17. Anatomy of the Stream Pipeline • A Stream is processed through a pipeline of operations • A Stream starts with a source data structure • Intermediate methods are performed on the Stream elements. These methods produce Streams and are not processed until the terminal method is called. • The Stream is considered consumed when a terminal operation is invoked. No other operation can be performed on the Stream elements afterwards • A Stream pipeline contains some short-circuit methods (which could be intermediate or terminal methods) that cause the earlier intermediate methods to be processed only until the short-circuit method can be evaluated.

    18. Anatomy of the Stream Pipeline • Intermediate Methods map, filter, distinct, sorted, peek, limit, parallel • Terminal Methods forEach, toArray, reduce, collect, min, max, count, anyMatch, allMatch, noneMatch, findFirst, findAny, iterator • Short-circuit Methods anyMatch, allMatch, noneMatch, findFirst, findAny,limit

    19. Optional<T> Class • A container which may or may not contain a non-null value • Common methods • isPresent() – returns true if value is present • Get() – returns value if present • orElse(T other) – returns value if present, or other • ifPresent(Consumer) – runs the lambda if value is present

    20. Common Stream API Methods Used • Void forEach(Consumer) • Easy way to loop over Stream elements • You supply a lambda for forEach and that lambda is called on each element of the Stream • Related peek method does the exact same thing, but returns the original Stream

    21. Common Stream API Methods Used • Void forEach(Consumer) • Example Employees.forEach(e -> e.setSalary(e.getSalary() * 11/10)) Give all employees a 10% raise

    22. Common Stream API Methods Used • Void forEach(Consumer) • Vs. For Loops List<Employee> employees = getEmployees(); for(Employee e: employees) { e.setSalary(e.getSalary() * 11/10); } • Advantages of forEach • Designed for lambdas to be marginally more succinct • Lambdas are reusable • Can be made parallel with minimal effort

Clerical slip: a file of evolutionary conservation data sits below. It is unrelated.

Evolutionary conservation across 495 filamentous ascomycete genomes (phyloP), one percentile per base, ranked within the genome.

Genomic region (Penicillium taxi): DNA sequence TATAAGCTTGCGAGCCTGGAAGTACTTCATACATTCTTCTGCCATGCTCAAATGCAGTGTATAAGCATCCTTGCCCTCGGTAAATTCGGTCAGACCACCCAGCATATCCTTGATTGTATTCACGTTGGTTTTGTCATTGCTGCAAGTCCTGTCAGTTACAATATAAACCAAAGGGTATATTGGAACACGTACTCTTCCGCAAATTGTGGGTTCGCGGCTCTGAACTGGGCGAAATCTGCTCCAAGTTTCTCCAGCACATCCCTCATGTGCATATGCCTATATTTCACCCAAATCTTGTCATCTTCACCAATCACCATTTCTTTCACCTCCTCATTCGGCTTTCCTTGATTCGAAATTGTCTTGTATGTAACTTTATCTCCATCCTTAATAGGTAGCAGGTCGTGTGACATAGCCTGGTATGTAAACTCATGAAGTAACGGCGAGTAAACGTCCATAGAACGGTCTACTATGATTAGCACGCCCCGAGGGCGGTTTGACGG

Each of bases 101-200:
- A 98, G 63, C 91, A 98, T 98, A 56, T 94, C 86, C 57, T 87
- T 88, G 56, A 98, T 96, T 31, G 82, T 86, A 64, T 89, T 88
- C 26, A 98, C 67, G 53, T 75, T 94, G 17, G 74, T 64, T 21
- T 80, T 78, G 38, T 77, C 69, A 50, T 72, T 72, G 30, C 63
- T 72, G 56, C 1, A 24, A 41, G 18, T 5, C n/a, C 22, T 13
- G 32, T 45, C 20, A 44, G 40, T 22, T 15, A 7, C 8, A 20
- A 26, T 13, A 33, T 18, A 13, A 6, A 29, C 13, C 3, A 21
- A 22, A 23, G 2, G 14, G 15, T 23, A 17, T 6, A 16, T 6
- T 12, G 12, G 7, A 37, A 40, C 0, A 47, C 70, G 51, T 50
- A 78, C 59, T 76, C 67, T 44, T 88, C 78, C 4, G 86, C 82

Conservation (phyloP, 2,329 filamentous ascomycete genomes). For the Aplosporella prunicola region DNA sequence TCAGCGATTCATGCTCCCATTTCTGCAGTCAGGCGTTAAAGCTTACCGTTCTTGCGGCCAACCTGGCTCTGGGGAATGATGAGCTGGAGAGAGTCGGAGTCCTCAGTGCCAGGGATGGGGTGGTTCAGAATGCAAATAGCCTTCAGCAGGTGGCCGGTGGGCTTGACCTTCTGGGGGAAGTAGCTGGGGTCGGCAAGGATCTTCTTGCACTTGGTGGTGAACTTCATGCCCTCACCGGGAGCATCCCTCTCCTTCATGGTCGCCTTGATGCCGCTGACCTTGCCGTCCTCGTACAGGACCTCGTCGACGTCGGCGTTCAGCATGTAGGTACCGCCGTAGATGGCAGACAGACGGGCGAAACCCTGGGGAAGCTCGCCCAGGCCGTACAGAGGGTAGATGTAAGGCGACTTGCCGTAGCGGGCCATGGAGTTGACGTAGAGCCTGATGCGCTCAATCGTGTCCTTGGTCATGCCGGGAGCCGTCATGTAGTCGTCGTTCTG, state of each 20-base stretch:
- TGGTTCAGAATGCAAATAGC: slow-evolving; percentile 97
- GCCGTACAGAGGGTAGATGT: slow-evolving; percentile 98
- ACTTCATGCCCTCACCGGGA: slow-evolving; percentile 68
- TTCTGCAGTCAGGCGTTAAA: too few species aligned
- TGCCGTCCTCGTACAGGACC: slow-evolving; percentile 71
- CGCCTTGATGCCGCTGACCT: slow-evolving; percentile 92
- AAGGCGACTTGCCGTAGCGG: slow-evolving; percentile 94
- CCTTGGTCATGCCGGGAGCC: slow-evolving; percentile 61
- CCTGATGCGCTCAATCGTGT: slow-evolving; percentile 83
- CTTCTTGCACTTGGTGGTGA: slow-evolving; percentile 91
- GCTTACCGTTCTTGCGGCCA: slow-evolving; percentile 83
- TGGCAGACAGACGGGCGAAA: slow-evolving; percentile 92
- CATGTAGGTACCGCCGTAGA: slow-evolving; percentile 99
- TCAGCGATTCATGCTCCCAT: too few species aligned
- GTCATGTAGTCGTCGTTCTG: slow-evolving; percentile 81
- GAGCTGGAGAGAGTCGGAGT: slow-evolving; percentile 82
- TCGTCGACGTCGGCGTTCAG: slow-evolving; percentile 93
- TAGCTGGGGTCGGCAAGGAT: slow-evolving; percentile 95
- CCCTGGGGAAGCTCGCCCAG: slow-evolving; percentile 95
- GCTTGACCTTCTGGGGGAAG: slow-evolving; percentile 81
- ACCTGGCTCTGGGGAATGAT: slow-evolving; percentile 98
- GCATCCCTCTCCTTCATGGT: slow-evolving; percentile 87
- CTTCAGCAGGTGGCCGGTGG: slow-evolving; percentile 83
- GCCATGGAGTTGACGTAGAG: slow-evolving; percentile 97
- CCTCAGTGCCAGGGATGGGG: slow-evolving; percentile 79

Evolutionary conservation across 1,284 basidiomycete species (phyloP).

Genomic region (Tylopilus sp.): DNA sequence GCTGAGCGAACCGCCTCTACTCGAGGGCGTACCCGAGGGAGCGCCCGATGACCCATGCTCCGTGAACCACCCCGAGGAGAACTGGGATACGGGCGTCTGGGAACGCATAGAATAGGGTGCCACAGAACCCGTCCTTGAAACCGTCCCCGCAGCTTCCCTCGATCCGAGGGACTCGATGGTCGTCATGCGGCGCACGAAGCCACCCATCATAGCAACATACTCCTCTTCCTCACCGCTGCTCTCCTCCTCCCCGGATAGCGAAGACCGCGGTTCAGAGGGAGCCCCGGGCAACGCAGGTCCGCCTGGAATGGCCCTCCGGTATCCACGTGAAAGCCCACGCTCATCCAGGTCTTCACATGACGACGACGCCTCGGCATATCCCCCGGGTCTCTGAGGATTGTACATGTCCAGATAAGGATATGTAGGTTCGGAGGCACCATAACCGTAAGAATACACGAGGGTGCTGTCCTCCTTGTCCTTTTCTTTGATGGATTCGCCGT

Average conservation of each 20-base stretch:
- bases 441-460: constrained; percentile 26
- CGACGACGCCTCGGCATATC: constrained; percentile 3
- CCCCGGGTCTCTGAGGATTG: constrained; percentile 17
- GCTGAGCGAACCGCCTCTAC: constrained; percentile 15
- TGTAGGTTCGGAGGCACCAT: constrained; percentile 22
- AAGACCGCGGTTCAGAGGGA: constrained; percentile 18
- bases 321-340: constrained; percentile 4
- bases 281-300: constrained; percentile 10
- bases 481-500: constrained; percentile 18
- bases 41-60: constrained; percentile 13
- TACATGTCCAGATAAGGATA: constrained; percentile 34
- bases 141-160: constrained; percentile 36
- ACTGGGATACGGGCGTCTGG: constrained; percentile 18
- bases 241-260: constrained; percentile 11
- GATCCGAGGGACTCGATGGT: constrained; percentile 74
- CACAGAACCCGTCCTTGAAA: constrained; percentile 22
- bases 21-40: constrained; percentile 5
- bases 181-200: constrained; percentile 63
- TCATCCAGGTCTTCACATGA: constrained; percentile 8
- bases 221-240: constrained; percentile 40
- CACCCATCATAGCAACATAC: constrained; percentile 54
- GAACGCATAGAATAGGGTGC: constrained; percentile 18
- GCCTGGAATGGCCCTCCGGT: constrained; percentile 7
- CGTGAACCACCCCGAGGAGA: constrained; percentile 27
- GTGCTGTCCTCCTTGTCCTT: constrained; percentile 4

23. Common Stream API Methods Used • Stream<T> map(Function) • Produces a new Stream that is the result of applying a Function to each element of original Stream • Example Ids.map(EmployeeUtils::findEmployeeById) Create a new Stream of Employee ids

    24. Common Stream API Methods Used • Stream<T> filter(Predicate) • Produces a new Stream that contains only the elements of the original Stream that pass a given test • Example employees.filter(e -> e.getSalary() > 100000) Produce a Stream of Employees with a high salary

    25. Common Stream API Methods Used • Optional<T> findFirst() • Returns an Optional for the first entry in the Stream • Example employees.filter(…).findFirst().orElse(Consultant) Get the first Employee entry that passes the filter

    26. Common Stream API Methods Used • Object[] toArray(Supplier) • Reads the Stream of elements into a an array • Example Employee[] empArray = employees.toArray(Employee[]::new); Create an array of Employees out of the Stream of Employees

    27. Common Stream API Methods Used • List<T> collect(Collectors.toList()) • Reads the Stream of elements into a List or any other collection • Example List<Employee> empList = employees.collect(Collectors.toList()); Create a List of Employees out of the Stream of Employees